I was really wowed by hearing separate stuff coming from one speaker or another, and was told by someone at school that stereo headphones were really something too. I did a makeshift tryout by holding the two blue speakers to my ears and turning the volume way down to experience what headphones must have sounded like.

For high school graduation, I was given an FM Stereo radio. It had two detached speakers that matched size and the wood-tone of the main cabinet. It was a neat looking unit with a beautiful blue dial that lit up, and an orange stereo pilot light that lit on stereo stations. Beforehand, I was convinced that FM stereo couldn't sound as good as my record player - I'd imagined that the stereo effect would be somehow reduced going through the airwaves that way, but I was dead wrong. In fact, the stereo radio, to me, sounded better than my stereo records, and I learned that it was because my little record player only had a ceramic cartridge, and to get the great sounds I was hearing on the radio, I needed a magnetic cartridge in my turntable. So that was the next purchase, a separate system with an FM tuner/amplifier and a turntable with a magnetic cartridge. BSR brand.

Ultimately, I went back and bought up all of the TjB albums in stereo and ditched the mono. Only many years later did I discover that there was some value in the mono pressings too!


¡Que siga la fiesta!
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I used the old Admiral hi-fi in the basement--it was an upright cabinet that played only records, and I used to stand on the chair next to it so I could load up the changer. Must have worn it out since my grandfather handed down a Heathkit changer (made by Glaser Steers) that replaced it. It probably was 1969 or so that we got a big Magnavox console up in the living room, stereo of course, and the stereo records were not to leave the console. My mother bought another console five or six years later when she redecorated and got a more modern and compact Magnavox to replace it with. In the meantime, I'd bought a plastic GE record player (similar to the GE Wildcat, but had separate cube-shaped speakers) from EJ Korvette's with my own money. Didn't take long before I was hooking other speakers to it to improve the sound.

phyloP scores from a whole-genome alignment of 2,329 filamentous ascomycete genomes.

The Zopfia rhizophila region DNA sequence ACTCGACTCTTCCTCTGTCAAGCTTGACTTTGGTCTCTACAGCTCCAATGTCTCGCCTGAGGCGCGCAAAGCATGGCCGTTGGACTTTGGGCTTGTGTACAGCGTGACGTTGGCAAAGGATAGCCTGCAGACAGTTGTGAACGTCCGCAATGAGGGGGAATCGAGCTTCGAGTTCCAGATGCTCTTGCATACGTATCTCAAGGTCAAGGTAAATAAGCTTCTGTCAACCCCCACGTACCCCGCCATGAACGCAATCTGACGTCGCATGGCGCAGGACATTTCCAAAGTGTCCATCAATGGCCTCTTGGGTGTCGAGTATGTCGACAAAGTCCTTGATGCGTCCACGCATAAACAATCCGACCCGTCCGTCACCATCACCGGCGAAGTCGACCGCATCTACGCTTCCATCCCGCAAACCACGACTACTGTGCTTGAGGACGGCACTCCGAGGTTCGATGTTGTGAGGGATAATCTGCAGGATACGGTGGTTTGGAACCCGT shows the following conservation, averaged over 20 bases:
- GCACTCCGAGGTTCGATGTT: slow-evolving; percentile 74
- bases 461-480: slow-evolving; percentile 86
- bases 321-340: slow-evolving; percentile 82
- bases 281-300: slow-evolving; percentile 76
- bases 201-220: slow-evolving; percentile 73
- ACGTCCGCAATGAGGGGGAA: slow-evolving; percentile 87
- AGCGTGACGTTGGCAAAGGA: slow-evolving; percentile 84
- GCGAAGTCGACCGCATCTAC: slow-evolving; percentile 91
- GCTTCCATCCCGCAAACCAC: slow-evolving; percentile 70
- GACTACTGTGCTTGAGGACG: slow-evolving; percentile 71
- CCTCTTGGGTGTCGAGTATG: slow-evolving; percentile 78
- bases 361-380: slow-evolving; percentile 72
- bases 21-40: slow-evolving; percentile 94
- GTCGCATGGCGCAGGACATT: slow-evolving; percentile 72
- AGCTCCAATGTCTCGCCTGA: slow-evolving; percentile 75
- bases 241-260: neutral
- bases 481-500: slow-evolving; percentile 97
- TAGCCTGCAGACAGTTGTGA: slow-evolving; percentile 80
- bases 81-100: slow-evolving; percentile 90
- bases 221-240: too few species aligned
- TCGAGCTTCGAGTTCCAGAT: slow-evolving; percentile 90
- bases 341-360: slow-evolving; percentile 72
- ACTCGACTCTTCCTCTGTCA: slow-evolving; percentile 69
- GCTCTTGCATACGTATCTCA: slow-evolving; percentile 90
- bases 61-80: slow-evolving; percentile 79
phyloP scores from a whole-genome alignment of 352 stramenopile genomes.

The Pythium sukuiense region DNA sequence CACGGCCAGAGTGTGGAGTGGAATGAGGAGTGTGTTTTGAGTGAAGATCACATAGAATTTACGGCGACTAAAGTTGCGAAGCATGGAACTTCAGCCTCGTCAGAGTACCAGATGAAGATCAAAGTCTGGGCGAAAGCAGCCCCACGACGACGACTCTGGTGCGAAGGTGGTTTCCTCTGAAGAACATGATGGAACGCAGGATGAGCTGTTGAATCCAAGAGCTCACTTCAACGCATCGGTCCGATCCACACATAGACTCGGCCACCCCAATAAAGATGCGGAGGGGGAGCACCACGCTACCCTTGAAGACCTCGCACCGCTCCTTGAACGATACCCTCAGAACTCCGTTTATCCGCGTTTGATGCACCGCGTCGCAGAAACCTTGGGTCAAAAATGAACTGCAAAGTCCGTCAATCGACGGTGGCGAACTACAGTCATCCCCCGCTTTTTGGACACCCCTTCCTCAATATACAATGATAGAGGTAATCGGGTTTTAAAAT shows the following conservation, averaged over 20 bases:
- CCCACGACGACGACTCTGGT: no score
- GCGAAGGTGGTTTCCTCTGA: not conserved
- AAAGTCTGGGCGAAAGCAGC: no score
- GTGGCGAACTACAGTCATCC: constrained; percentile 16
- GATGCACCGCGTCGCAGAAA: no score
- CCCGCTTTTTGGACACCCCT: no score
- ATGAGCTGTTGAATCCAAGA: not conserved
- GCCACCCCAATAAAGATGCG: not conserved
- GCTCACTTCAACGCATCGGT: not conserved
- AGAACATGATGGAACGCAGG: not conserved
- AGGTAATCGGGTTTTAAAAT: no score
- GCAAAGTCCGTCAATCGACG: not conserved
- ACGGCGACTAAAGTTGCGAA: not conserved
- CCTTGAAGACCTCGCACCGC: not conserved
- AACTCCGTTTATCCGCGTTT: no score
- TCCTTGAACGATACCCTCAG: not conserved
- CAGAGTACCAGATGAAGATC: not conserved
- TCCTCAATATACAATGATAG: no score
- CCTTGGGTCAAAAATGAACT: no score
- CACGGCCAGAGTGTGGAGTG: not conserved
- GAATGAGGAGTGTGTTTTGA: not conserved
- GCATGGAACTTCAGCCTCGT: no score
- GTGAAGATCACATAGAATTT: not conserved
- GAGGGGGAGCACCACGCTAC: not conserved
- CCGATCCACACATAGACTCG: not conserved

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As I was born just shortly before Mono recordings were phased out in my earliest listening experiences I was exposed simultaneously to Both Stereo and Mono albums thanks to my parents collection I can say my first stereo listening was quite intriguing hearing different sounds coming from two speakers on some of the records and No difference on the others hearing these differences as a very young Child i had yet to know the differences and I owned Mono Cassette players from the time I was 11 until I got my first stereo system at age 17 so for a long time in my youth Stereo sound was a treat and a privilege as well as a rarity but today thankfully I still have the older Mono recordings too so both to me are still a treat especially now with what we know and have experienced ( sad to mention again) The Universal BBQ of 2008 (self explanatory)